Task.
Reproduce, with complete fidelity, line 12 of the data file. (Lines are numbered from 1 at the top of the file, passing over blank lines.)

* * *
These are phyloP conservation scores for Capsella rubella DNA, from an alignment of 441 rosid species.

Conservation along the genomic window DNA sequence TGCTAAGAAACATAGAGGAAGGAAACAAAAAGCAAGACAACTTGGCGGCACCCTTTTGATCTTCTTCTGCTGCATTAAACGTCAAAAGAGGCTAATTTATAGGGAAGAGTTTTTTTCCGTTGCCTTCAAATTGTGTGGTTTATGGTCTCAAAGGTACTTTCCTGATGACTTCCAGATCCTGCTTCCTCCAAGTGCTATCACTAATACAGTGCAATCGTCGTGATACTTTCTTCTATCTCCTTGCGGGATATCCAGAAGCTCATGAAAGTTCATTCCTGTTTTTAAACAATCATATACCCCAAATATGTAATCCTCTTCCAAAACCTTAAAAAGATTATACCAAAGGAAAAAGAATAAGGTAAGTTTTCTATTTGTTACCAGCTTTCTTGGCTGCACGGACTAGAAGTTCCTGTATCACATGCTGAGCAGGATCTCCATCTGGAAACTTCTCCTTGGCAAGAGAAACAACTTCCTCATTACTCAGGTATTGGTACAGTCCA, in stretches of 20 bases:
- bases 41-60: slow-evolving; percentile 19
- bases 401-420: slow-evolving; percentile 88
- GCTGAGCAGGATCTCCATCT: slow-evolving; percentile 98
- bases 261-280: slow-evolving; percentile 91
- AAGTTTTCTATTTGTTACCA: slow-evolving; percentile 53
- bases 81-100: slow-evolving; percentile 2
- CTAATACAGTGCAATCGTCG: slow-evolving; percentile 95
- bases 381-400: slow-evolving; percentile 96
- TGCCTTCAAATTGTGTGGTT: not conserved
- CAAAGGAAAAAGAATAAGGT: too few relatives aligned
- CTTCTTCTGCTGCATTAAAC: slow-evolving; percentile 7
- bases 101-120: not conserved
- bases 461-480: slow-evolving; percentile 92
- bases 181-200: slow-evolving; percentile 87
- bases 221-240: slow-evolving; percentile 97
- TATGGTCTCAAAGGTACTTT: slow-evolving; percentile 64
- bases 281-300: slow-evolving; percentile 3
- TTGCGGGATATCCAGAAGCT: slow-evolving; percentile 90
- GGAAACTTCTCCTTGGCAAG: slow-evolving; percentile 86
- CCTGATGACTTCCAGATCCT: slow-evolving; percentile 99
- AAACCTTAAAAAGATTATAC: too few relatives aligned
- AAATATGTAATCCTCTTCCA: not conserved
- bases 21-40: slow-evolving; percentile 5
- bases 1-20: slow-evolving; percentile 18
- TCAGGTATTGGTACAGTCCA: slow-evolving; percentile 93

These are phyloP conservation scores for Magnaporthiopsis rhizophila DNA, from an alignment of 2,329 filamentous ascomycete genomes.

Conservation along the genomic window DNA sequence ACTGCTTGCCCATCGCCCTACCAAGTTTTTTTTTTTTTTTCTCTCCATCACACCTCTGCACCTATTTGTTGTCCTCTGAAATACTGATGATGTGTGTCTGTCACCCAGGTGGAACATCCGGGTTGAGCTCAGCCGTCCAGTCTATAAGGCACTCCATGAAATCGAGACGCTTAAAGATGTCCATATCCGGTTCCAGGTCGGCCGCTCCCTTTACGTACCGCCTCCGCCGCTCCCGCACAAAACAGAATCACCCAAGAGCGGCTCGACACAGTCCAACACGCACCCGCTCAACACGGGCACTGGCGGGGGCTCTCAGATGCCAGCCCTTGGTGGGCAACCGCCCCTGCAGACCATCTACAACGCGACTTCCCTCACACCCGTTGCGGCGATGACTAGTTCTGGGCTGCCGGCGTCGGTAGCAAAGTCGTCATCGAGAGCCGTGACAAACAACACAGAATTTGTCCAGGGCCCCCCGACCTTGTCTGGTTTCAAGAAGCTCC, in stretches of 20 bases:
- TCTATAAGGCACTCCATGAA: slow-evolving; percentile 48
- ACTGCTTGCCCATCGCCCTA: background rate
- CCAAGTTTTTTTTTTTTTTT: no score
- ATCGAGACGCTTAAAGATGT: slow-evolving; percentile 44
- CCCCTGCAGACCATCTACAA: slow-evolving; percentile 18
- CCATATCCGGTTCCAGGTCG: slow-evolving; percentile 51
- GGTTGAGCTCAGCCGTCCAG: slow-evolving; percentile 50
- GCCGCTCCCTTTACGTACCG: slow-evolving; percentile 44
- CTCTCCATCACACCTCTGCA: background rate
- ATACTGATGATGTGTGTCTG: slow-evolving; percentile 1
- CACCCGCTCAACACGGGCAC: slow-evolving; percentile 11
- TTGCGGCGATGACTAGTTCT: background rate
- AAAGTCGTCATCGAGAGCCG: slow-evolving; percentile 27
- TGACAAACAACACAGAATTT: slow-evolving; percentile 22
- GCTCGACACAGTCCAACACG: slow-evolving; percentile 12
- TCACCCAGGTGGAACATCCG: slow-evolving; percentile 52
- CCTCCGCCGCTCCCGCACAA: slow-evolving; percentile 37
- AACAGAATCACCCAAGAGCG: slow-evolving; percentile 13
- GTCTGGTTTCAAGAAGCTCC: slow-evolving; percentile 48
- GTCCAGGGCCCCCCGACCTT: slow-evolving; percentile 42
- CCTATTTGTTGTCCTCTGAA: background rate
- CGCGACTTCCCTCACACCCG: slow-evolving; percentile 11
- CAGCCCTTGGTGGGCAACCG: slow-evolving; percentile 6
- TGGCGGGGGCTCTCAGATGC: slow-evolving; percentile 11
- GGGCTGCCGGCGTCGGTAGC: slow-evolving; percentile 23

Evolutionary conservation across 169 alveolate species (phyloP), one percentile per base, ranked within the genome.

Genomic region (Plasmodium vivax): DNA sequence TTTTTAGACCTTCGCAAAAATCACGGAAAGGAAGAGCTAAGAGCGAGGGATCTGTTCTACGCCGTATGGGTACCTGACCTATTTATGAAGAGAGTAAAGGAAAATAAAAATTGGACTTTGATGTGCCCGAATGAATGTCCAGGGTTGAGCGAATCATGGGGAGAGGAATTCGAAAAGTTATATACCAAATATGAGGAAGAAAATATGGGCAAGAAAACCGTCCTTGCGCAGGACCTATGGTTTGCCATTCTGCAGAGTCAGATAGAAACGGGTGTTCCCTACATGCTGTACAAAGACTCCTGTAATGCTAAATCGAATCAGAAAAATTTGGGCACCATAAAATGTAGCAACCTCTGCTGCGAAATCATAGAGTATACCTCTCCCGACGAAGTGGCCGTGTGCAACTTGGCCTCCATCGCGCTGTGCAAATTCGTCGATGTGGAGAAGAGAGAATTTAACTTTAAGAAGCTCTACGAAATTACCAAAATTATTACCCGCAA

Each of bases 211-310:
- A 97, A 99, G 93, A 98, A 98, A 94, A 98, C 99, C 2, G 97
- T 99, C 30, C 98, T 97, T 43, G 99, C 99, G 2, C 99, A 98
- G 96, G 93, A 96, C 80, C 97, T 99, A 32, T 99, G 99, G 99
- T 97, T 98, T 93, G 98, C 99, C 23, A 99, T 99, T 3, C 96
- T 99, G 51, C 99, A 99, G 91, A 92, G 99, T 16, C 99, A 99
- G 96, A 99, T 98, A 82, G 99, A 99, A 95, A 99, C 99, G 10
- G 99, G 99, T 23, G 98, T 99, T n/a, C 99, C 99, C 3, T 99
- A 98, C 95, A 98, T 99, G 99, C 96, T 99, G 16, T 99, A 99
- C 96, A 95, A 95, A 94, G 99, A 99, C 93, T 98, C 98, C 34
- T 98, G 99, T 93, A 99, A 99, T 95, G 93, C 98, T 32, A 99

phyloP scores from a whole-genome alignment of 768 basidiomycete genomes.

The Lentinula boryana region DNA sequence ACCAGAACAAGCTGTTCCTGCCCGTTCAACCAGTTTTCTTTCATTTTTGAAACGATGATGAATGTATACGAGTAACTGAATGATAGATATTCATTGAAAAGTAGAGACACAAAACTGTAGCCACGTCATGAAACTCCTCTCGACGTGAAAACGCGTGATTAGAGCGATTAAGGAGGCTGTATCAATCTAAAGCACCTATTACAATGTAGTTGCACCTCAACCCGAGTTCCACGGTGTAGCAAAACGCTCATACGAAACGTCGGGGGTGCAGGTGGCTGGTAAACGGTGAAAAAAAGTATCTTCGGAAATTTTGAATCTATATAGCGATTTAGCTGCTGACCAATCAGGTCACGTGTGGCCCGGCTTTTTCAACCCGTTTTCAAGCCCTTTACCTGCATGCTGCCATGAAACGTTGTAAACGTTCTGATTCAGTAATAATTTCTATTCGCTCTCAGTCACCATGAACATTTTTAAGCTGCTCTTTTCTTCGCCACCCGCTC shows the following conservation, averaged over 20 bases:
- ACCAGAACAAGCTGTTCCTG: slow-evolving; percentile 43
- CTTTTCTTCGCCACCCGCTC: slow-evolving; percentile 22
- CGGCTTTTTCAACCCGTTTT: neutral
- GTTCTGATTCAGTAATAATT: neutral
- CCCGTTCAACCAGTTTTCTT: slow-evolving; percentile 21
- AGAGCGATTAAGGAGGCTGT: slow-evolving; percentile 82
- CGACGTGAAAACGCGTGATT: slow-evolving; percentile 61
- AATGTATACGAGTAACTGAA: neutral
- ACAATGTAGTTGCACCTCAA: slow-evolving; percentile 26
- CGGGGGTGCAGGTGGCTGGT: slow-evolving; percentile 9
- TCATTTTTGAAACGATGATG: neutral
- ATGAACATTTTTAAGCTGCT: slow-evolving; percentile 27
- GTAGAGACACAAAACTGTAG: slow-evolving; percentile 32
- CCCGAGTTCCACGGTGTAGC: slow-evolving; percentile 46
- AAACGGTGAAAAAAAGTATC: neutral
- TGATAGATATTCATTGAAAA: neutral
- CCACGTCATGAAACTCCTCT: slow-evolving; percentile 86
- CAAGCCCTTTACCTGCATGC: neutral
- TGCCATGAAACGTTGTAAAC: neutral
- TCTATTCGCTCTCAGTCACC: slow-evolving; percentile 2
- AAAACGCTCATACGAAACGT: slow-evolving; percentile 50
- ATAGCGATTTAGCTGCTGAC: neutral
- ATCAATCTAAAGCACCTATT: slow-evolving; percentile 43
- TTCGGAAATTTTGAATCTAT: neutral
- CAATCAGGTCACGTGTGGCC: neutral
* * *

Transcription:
- CAAAGGAAAAAGAATAAGGT: too few relatives aligned